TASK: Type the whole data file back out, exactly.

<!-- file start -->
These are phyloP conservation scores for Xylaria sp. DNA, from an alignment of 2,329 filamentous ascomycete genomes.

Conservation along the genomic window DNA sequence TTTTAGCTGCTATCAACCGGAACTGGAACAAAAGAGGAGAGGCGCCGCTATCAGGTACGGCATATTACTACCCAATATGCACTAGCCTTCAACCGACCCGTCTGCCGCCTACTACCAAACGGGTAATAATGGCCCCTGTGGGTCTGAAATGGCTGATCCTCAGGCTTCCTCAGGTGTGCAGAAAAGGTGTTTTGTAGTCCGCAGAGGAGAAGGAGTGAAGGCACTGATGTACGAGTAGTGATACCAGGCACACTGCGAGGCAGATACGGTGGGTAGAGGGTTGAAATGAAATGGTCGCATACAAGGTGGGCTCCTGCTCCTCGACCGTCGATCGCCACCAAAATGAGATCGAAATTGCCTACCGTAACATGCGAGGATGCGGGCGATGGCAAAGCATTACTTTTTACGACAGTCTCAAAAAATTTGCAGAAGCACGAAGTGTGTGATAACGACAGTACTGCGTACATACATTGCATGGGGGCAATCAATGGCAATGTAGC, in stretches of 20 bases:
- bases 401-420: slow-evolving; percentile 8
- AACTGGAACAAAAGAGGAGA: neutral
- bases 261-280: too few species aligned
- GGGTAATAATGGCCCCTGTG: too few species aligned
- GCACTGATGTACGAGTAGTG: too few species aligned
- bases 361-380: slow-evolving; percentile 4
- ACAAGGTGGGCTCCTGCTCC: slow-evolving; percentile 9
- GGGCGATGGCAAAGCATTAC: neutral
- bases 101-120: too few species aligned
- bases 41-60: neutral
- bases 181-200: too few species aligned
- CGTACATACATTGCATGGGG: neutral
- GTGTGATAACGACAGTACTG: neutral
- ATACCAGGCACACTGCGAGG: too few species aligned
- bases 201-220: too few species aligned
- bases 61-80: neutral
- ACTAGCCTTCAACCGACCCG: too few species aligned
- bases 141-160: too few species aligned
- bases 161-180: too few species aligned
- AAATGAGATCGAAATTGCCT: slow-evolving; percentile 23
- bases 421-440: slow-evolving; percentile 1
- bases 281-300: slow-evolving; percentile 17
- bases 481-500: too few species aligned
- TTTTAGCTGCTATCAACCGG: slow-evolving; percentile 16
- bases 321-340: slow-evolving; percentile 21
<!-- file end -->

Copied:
These are phyloP conservation scores for Xylaria sp. DNA, from an alignment of 2,329 filamentous ascomycete genomes.

Conservation along the genomic window DNA sequence TTTTAGCTGCTATCAACCGGAACTGGAACAAAAGAGGAGAGGCGCCGCTATCAGGTACGGCATATTACTACCCAATATGCACTAGCCTTCAACCGACCCGTCTGCCGCCTACTACCAAACGGGTAATAATGGCCCCTGTGGGTCTGAAATGGCTGATCCTCAGGCTTCCTCAGGTGTGCAGAAAAGGTGTTTTGTAGTCCGCAGAGGAGAAGGAGTGAAGGCACTGATGTACGAGTAGTGATACCAGGCACACTGCGAGGCAGATACGGTGGGTAGAGGGTTGAAATGAAATGGTCGCATACAAGGTGGGCTCCTGCTCCTCGACCGTCGATCGCCACCAAAATGAGATCGAAATTGCCTACCGTAACATGCGAGGATGCGGGCGATGGCAAAGCATTACTTTTTACGACAGTCTCAAAAAATTTGCAGAAGCACGAAGTGTGTGATAACGACAGTACTGCGTACATACATTGCATGGGGGCAATCAATGGCAATGTAGC, in stretches of 20 bases:
- bases 401-420: slow-evolving; percentile 8
- AACTGGAACAAAAGAGGAGA: neutral
- bases 261-280: too few species aligned
- GGGTAATAATGGCCCCTGTG: too few species aligned
- GCACTGATGTACGAGTAGTG: too few species aligned
- bases 361-380: slow-evolving; percentile 4
- ACAAGGTGGGCTCCTGCTCC: slow-evolving; percentile 9
- GGGCGATGGCAAAGCATTAC: neutral
- bases 101-120: too few species aligned
- bases 41-60: neutral
- bases 181-200: too few species aligned
- CGTACATACATTGCATGGGG: neutral
- GTGTGATAACGACAGTACTG: neutral
- ATACCAGGCACACTGCGAGG: too few species aligned
- bases 201-220: too few species aligned
- bases 61-80: neutral
- ACTAGCCTTCAACCGACCCG: too few species aligned
- bases 141-160: too few species aligned
- bases 161-180: too few species aligned
- AAATGAGATCGAAATTGCCT: slow-evolving; percentile 23
- bases 421-440: slow-evolving; percentile 1
- bases 281-300: slow-evolving; percentile 17
- bases 481-500: too few species aligned
- TTTTAGCTGCTATCAACCGG: slow-evolving; percentile 16
- bases 321-340: slow-evolving; percentile 21